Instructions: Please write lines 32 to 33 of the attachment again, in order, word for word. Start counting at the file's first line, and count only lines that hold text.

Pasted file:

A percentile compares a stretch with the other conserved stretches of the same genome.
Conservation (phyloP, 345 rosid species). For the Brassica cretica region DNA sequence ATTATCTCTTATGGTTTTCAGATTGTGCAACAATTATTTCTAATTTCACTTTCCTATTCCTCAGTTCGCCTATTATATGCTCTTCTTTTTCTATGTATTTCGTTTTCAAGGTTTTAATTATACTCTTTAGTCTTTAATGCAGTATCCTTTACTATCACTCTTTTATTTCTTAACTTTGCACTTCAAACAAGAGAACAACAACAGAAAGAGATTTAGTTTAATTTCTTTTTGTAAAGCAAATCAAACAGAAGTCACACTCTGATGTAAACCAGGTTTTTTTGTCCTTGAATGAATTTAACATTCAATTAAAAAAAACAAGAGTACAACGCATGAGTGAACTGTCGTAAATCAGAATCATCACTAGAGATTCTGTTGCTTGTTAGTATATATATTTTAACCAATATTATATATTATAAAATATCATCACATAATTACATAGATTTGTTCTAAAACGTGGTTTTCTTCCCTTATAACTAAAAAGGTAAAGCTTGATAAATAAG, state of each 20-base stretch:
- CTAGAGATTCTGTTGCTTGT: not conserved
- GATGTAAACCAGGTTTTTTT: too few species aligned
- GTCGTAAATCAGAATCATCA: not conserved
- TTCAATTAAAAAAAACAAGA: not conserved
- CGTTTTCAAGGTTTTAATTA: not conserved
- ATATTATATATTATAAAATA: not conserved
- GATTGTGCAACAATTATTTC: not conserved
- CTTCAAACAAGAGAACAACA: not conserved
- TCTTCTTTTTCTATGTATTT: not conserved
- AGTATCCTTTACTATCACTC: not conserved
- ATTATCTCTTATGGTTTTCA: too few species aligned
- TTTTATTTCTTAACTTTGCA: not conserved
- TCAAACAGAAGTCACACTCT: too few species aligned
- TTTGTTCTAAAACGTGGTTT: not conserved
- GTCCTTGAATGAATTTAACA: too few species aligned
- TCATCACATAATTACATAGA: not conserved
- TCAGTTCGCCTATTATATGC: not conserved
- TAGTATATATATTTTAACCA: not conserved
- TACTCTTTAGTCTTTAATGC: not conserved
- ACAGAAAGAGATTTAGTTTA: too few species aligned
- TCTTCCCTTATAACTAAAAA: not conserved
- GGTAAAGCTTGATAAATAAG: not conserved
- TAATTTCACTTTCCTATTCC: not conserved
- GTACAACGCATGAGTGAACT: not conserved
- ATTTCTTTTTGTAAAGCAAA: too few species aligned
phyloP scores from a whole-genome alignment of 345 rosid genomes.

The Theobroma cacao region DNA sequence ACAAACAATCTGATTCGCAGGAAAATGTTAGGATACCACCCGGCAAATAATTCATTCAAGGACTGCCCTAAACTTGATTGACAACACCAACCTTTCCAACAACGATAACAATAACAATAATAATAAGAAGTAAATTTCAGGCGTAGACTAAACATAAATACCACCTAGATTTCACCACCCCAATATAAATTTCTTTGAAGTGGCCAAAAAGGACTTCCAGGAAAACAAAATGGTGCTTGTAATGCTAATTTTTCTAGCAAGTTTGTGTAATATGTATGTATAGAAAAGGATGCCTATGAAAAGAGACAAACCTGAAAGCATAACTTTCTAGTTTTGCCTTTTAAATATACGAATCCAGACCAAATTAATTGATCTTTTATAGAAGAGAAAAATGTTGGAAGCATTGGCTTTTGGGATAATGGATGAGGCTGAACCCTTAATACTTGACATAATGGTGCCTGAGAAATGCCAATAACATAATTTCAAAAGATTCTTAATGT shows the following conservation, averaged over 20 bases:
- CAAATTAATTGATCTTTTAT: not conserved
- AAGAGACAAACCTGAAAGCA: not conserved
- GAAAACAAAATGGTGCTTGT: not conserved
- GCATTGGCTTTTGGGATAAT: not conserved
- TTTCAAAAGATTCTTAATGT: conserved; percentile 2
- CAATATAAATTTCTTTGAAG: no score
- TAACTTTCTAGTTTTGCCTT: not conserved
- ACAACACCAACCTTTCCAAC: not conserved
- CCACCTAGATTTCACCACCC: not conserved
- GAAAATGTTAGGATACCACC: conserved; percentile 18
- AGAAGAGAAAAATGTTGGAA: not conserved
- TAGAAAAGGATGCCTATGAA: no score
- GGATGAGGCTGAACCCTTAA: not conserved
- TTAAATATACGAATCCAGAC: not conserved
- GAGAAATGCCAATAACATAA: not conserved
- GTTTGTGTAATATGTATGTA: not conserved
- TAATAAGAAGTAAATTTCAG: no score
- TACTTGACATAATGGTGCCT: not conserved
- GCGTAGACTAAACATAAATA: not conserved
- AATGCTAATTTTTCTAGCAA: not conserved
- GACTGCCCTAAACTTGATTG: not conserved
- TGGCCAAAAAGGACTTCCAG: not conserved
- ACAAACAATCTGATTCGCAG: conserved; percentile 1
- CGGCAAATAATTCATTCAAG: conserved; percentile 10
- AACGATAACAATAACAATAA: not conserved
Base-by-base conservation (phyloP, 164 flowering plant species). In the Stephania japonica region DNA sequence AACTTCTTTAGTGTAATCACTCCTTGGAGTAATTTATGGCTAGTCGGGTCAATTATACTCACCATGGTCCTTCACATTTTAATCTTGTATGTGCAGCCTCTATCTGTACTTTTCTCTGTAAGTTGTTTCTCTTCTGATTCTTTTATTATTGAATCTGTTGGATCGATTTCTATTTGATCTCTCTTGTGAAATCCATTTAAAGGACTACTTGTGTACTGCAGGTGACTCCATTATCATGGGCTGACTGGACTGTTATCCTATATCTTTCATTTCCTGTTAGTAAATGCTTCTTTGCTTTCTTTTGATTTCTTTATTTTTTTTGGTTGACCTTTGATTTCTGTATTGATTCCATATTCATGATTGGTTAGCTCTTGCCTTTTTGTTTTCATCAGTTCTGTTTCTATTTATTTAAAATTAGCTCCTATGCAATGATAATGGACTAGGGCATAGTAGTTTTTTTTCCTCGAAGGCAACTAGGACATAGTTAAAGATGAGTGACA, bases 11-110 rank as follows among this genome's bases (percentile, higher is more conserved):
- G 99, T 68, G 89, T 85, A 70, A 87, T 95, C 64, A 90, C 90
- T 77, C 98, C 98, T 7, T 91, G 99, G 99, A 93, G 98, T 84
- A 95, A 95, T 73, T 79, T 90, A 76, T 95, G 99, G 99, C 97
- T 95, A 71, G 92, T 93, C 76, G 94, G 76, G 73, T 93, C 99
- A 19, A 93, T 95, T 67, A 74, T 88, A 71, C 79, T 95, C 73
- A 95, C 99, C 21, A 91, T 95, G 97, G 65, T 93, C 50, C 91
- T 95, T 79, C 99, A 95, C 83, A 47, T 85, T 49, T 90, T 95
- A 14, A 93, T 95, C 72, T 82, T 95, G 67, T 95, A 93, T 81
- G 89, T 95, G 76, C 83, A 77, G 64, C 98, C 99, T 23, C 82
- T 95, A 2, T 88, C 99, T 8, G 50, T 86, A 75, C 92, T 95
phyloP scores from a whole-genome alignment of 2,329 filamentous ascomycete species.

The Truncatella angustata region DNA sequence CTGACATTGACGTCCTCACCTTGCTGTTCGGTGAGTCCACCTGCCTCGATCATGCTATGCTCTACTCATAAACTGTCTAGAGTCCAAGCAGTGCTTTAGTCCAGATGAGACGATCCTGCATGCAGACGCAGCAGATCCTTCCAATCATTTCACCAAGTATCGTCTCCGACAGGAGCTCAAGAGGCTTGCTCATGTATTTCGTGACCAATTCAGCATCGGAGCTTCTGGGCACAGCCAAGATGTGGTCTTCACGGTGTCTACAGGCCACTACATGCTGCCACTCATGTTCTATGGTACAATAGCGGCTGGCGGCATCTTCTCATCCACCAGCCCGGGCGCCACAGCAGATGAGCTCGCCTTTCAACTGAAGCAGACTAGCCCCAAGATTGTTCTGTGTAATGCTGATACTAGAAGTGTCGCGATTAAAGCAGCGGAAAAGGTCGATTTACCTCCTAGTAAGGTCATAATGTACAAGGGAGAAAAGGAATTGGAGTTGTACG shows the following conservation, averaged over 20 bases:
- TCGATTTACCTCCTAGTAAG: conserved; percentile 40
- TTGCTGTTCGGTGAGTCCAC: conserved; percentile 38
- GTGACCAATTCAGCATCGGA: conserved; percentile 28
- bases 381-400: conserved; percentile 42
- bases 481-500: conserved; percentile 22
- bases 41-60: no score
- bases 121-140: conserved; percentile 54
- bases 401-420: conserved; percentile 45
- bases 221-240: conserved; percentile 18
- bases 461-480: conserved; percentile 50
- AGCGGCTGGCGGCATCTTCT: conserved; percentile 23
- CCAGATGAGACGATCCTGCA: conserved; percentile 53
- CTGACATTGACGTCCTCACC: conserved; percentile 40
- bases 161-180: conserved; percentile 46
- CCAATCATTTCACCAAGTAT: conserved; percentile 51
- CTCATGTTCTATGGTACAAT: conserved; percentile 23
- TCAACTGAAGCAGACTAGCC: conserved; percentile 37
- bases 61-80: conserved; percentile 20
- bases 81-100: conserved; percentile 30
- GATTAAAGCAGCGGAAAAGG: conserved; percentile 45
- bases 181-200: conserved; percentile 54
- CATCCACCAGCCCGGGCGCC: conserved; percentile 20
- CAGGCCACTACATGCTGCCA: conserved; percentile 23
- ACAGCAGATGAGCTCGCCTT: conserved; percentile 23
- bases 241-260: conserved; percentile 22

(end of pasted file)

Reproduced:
- GAAAACAAAATGGTGCTTGT: not conserved
- GCATTGGCTTTTGGGATAAT: not conserved